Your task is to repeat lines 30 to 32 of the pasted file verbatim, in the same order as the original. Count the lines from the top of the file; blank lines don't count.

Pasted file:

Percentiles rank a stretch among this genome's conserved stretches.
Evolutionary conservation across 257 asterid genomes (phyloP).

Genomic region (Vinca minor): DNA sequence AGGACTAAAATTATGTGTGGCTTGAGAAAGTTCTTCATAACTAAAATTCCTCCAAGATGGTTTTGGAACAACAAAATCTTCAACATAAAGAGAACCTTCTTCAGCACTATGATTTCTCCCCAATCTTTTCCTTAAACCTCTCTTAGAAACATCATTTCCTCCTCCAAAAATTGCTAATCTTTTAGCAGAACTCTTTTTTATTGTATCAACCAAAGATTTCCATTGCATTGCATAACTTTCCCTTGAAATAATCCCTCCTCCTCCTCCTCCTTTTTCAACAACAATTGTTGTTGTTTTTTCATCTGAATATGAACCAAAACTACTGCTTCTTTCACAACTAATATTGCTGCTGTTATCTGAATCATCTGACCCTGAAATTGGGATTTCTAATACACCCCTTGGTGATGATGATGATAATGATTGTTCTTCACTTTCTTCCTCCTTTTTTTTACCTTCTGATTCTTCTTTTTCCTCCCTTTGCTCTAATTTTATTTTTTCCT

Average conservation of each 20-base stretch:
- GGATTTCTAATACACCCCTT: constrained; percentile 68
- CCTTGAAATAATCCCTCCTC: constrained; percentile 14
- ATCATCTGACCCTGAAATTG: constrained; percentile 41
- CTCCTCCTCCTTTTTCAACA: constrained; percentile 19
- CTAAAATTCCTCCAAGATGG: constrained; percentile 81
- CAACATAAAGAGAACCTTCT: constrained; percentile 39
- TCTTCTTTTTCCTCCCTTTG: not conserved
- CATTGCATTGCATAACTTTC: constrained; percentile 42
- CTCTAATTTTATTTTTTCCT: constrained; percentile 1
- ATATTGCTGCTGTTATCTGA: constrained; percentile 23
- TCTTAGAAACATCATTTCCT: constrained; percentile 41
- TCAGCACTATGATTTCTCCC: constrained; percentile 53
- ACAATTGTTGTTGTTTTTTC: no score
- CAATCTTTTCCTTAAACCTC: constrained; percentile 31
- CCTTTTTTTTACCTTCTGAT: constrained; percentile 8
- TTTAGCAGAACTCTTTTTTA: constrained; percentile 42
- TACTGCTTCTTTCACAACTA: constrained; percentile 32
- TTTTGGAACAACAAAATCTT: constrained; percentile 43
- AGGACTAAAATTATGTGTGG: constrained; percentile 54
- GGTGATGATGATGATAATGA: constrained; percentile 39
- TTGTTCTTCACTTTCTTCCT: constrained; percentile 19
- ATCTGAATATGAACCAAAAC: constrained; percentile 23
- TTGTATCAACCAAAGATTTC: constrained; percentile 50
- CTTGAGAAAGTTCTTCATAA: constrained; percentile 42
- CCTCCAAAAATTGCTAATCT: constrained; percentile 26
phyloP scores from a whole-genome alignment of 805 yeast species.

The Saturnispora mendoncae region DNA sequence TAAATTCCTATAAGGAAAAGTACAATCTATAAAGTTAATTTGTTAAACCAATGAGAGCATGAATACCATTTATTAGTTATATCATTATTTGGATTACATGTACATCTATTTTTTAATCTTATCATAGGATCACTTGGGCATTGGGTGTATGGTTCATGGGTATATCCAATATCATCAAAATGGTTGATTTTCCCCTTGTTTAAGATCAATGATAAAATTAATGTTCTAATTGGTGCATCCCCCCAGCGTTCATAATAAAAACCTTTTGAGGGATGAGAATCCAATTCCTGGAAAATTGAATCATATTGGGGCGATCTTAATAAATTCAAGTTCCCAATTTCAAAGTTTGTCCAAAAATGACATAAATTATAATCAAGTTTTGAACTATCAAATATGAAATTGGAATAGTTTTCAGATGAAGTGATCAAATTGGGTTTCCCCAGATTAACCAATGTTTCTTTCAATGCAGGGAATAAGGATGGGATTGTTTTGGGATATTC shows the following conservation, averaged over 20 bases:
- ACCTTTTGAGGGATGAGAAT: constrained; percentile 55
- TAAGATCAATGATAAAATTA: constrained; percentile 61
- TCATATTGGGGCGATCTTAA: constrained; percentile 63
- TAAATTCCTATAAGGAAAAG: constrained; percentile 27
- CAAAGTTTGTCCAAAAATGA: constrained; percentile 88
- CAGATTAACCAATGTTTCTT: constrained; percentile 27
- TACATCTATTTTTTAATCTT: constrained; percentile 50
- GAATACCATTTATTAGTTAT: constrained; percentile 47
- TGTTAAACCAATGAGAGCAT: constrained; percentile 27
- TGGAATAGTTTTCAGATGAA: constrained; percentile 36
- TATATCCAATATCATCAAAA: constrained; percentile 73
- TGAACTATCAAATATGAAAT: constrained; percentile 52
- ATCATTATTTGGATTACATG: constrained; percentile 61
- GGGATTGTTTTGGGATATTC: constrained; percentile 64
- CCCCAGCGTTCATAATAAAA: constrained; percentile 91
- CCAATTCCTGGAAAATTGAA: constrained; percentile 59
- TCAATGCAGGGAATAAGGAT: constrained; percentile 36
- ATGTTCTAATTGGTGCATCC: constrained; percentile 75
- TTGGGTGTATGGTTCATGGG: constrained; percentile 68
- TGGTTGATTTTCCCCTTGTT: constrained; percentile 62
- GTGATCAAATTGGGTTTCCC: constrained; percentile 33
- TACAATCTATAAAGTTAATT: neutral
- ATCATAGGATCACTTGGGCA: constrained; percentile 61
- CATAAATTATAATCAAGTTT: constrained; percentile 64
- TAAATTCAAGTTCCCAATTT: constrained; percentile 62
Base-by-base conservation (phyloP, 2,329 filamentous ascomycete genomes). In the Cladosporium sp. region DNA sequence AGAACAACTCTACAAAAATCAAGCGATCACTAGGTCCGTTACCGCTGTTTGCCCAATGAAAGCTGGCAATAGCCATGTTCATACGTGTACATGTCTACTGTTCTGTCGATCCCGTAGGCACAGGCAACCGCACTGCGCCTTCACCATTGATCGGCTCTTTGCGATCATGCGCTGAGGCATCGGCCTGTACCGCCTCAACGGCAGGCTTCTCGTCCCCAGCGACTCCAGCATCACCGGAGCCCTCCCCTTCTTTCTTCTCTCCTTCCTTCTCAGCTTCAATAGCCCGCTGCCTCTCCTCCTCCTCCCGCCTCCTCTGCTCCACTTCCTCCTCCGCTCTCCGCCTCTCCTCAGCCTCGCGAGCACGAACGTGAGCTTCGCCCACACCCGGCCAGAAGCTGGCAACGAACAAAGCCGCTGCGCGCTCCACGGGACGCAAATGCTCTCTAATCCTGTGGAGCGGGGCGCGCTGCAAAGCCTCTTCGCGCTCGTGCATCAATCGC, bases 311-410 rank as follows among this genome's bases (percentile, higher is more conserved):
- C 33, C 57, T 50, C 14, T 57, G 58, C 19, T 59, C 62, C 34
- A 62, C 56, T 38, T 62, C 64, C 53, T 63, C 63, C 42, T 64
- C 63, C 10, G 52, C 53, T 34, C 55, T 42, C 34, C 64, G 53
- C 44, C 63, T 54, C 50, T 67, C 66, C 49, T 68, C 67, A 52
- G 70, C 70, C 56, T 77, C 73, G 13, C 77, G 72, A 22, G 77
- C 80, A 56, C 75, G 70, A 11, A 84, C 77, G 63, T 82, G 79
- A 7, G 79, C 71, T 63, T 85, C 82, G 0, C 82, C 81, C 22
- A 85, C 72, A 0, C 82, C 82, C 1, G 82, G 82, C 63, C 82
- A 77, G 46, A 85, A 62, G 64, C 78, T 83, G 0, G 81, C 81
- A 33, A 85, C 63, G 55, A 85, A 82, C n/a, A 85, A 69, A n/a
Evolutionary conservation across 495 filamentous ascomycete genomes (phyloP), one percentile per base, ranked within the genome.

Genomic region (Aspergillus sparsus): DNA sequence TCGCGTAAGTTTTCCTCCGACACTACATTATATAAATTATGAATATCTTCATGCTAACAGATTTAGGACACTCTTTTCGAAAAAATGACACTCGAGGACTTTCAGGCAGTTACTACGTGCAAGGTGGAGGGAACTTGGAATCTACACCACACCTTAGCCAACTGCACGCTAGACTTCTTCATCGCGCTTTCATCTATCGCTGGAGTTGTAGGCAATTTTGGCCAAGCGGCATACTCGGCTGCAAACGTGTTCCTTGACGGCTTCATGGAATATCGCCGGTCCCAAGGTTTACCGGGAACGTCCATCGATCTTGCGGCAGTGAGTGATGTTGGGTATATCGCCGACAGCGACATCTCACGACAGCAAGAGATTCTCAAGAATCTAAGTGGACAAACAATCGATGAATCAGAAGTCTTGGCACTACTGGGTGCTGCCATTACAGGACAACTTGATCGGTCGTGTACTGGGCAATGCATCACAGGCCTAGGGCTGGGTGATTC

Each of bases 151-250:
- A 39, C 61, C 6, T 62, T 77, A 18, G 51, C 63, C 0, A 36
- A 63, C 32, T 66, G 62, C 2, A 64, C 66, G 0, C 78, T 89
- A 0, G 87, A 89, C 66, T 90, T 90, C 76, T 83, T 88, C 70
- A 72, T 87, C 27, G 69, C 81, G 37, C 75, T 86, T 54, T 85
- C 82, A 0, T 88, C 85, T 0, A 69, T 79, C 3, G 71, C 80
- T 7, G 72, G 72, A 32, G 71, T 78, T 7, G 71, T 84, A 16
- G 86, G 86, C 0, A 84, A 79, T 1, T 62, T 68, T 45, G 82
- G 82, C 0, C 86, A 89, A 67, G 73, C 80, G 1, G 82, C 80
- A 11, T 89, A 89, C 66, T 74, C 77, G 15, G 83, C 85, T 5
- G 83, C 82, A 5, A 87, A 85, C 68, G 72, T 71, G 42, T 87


phyloP scores from a whole-genome alignment of 805 yeast species.

The Saturnispora mendoncae region DNA sequence TAAATTCCTATAAGGAAAAGTACAATCTATAAAGTTAATTTGTTAAACCAATGAGAGCATGAATACCATTTATTAGTTATATCATTATTTGGATTACATGTACATCTATTTTTTAATCTTATCATAGGATCACTTGGGCATTGGGTGTATGGTTCATGGGTATATCCAATATCATCAAAATGGTTGATTTTCCCCTTGTTTAAGATCAATGATAAAATTAATGTTCTAATTGGTGCATCCCCCCAGCGTTCATAATAAAAACCTTTTGAGGGATGAGAATCCAATTCCTGGAAAATTGAATCATATTGGGGCGATCTTAATAAATTCAAGTTCCCAATTTCAAAGTTTGTCCAAAAATGACATAAATTATAATCAAGTTTTGAACTATCAAATATGAAATTGGAATAGTTTTCAGATGAAGTGATCAAATTGGGTTTCCCCAGATTAACCAATGTTTCTTTCAATGCAGGGAATAAGGATGGGATTGTTTTGGGATATTC shows the following conservation, averaged over 20 bases:
- ACCTTTTGAGGGATGAGAAT: constrained; percentile 55